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ghost of miles

"Side Monk" tonight on Night Lights

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As a musician and a man, Thelonious Monk must have provided easy inspiration for the title-namer of his 1956 Riverside album, The Unique Thelonious Monk. His singular sound on the piano, his inability to perform in New York City for several years (due to NYC’s cabaret laws), and his unorthodox compositions that sounded like urban spirituals filtered through stride and bop, nodding at some strange deity of cool, all contributed to a relatively low profile until the late 1950s, when his star suddenly began to ascend into a wider popular culture. Monk’s style was so strong that it’s not surprising that he rarely performed as a sideman–as pianist Ran Blake noted, “There’s never any doubt who’s at the keyboard…it may be a delayed attack on a chord, a cluster that pounces like a tornado, or a jagged snippet that asserts itself under a number of guises.” This program focuses on those few sideman appearances, featuring early performances with Coleman Hawkins and Dizzy Gillespie’s big band (a rare airshot of the pianist’s “Round Midnight”), as well as trumpeter Clark Terry, saxophonist Gigi Gryce, and Monk’s legendary Christmas Eve 1954 encounter with Miles Davis. “Side Monk” airs Saturday, October 6 at 11:05 p.m. EST on WFIU and at 9 p.m. Central Time on WNIN-Evansville; it also airs Sunday evening at 10 EST on Michigan's Blue Lake Public Radio. The program will be posted for online listening Monday morning in the Night Lights archives.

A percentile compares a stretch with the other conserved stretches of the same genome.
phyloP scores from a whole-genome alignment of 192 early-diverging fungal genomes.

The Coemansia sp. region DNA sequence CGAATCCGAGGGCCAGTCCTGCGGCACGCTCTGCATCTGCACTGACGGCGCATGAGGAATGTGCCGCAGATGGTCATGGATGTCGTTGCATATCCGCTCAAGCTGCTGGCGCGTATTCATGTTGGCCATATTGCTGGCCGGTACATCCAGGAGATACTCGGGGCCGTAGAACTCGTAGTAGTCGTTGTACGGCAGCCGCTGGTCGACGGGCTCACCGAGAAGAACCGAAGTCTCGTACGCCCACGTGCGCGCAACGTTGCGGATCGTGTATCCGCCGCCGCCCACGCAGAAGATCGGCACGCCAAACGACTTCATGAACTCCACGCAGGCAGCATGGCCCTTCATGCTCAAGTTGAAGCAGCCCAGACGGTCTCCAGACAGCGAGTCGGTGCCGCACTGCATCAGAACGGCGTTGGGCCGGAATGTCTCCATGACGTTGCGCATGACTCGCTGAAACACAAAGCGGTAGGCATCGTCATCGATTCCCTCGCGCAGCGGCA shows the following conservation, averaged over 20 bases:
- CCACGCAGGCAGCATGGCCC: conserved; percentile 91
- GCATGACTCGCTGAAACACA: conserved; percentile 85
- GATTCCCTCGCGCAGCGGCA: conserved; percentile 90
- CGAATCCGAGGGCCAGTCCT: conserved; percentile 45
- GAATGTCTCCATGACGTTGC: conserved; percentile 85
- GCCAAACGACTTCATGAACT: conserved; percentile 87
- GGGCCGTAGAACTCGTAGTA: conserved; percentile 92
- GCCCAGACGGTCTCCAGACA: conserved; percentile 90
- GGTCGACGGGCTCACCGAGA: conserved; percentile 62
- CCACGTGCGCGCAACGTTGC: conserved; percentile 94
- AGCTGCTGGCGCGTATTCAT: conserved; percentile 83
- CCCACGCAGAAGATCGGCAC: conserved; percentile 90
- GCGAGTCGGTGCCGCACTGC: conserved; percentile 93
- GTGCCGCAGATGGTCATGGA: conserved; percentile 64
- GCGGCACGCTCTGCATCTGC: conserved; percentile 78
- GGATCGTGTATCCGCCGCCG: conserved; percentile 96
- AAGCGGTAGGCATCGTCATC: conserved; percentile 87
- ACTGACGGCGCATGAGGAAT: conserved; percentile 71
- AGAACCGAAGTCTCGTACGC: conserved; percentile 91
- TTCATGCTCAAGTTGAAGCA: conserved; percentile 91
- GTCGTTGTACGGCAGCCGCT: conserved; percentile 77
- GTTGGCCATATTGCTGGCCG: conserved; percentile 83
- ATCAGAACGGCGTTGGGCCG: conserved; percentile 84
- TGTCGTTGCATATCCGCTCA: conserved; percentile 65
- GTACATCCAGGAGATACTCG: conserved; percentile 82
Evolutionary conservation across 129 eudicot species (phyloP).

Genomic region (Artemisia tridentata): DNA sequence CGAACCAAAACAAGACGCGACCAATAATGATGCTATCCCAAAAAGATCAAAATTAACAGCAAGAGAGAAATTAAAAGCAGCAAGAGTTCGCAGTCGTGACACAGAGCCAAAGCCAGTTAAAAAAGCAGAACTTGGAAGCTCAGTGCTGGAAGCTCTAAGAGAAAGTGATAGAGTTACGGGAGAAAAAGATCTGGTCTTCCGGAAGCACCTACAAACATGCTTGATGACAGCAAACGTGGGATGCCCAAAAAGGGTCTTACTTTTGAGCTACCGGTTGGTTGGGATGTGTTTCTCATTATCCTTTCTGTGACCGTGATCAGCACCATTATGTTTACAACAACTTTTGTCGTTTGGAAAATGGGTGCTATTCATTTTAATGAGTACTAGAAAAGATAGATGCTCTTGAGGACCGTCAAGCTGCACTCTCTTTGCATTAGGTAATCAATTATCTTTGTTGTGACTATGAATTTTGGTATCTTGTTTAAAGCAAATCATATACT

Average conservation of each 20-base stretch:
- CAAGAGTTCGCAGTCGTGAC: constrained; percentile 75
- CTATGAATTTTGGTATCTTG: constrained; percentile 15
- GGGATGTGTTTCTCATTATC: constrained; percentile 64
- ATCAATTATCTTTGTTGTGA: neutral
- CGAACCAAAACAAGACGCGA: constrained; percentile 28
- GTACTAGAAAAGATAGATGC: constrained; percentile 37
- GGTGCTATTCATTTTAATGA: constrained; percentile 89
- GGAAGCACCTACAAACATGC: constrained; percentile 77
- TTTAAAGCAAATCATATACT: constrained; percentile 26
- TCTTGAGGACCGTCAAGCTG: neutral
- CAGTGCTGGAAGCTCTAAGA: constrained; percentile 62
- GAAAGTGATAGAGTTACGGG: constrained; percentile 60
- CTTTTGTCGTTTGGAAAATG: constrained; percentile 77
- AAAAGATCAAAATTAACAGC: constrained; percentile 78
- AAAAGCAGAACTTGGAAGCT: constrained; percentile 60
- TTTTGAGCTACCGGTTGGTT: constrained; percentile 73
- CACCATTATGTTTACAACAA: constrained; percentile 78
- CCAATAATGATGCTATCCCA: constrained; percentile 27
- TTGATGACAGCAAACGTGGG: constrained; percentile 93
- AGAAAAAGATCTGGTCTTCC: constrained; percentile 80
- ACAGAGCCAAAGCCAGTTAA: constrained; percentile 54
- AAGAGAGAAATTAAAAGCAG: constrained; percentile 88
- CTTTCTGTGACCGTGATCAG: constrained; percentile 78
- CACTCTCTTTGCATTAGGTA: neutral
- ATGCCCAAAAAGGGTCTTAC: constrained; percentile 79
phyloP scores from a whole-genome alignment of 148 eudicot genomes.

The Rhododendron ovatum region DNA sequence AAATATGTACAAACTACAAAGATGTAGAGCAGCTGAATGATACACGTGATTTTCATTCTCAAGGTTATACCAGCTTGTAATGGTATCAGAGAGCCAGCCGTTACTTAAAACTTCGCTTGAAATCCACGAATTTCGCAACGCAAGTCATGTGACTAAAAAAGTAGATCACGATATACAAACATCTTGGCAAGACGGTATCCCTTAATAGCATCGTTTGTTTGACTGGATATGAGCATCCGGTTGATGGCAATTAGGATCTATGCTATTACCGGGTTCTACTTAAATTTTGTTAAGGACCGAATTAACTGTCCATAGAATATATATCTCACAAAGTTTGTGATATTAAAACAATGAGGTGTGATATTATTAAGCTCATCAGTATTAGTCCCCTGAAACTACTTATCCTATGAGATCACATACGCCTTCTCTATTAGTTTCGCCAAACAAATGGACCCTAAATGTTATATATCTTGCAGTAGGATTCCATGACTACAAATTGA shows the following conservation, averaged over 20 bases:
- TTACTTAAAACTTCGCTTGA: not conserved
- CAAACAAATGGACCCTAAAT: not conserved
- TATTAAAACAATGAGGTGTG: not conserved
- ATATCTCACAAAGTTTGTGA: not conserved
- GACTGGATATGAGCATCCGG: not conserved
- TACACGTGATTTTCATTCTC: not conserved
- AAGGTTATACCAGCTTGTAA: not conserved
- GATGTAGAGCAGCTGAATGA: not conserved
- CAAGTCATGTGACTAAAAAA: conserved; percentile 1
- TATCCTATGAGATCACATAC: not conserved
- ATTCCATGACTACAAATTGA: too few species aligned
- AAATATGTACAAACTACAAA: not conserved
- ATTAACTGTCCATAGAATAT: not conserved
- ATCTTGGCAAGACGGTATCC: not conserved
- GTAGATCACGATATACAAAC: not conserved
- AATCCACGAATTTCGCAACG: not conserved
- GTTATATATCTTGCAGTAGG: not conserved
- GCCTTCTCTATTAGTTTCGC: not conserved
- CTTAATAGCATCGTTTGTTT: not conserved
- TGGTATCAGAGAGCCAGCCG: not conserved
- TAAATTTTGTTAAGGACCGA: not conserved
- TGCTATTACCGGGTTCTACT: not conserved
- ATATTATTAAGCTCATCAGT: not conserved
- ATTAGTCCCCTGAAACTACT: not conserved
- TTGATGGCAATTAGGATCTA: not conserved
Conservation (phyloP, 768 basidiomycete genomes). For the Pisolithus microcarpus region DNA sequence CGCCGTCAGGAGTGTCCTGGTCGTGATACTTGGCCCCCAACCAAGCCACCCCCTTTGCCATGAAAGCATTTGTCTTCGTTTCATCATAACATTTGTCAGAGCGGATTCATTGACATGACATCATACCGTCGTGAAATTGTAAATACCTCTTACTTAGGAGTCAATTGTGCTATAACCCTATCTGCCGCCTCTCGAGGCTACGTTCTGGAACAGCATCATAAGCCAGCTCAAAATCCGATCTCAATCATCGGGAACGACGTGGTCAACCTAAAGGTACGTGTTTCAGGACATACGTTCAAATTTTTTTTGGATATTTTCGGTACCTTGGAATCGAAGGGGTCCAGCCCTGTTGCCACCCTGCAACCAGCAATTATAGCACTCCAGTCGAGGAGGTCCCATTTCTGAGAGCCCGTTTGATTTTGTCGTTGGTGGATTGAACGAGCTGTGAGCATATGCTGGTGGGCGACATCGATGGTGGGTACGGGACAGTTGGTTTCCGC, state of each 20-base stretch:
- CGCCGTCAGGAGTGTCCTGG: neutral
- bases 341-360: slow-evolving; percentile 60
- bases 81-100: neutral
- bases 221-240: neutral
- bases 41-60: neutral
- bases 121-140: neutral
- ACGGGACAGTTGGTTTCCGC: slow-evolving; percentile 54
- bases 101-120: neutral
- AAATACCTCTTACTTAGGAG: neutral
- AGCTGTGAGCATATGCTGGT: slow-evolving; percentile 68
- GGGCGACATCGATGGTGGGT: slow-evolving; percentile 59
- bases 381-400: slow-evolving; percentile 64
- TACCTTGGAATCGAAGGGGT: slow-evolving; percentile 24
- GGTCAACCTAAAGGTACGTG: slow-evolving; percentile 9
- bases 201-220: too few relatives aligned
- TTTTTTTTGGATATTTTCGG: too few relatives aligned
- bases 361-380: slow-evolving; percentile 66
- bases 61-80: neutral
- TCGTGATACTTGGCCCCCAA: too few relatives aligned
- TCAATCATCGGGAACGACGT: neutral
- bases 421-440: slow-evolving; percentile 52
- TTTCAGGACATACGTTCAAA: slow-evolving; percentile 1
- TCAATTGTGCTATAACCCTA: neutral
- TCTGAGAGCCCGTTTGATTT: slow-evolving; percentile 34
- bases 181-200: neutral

In honor of what would have been Thelonious Monk’s 90th birthday (Oct. 10), Duke University is hosting a six-week celebration of Monk’s life and music. Here’s a hatless Monk in 1961 performing his composition “Rhythm-a-ning."

Edited by ghost of miles

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